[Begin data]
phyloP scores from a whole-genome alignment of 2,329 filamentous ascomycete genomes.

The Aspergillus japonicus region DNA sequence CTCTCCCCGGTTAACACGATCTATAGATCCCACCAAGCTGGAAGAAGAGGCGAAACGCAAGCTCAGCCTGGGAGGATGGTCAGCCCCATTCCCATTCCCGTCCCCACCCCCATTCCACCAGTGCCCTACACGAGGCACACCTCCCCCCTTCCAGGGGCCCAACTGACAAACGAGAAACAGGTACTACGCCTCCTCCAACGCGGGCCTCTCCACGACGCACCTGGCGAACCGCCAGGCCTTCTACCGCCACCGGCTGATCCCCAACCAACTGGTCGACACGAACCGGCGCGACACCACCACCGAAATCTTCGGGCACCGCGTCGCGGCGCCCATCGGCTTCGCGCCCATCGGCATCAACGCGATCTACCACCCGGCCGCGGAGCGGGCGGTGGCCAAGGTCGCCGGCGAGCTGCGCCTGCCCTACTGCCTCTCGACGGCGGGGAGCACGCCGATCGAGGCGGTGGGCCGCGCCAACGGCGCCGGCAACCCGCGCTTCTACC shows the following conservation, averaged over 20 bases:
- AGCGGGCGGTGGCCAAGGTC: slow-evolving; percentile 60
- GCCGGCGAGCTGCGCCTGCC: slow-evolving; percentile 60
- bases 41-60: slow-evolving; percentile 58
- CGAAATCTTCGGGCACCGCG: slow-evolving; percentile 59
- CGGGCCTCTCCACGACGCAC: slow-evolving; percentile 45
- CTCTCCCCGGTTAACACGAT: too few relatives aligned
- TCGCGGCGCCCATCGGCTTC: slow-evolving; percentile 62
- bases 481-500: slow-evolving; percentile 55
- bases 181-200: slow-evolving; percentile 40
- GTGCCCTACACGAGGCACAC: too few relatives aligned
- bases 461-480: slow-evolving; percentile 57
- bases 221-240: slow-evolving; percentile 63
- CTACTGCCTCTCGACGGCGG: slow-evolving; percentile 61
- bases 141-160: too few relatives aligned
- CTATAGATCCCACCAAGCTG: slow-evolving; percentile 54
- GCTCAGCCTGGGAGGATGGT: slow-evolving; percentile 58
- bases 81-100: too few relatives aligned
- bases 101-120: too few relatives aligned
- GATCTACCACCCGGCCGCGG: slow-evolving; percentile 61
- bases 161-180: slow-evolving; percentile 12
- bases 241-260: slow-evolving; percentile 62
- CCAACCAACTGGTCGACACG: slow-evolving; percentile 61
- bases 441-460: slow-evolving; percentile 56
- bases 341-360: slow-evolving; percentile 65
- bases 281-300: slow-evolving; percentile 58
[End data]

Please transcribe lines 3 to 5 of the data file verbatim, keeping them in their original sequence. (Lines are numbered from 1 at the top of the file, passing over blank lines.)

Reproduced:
- AGCGGGCGGTGGCCAAGGTC: slow-evolving; percentile 60
- GCCGGCGAGCTGCGCCTGCC: slow-evolving; percentile 60
- bases 41-60: slow-evolving; percentile 58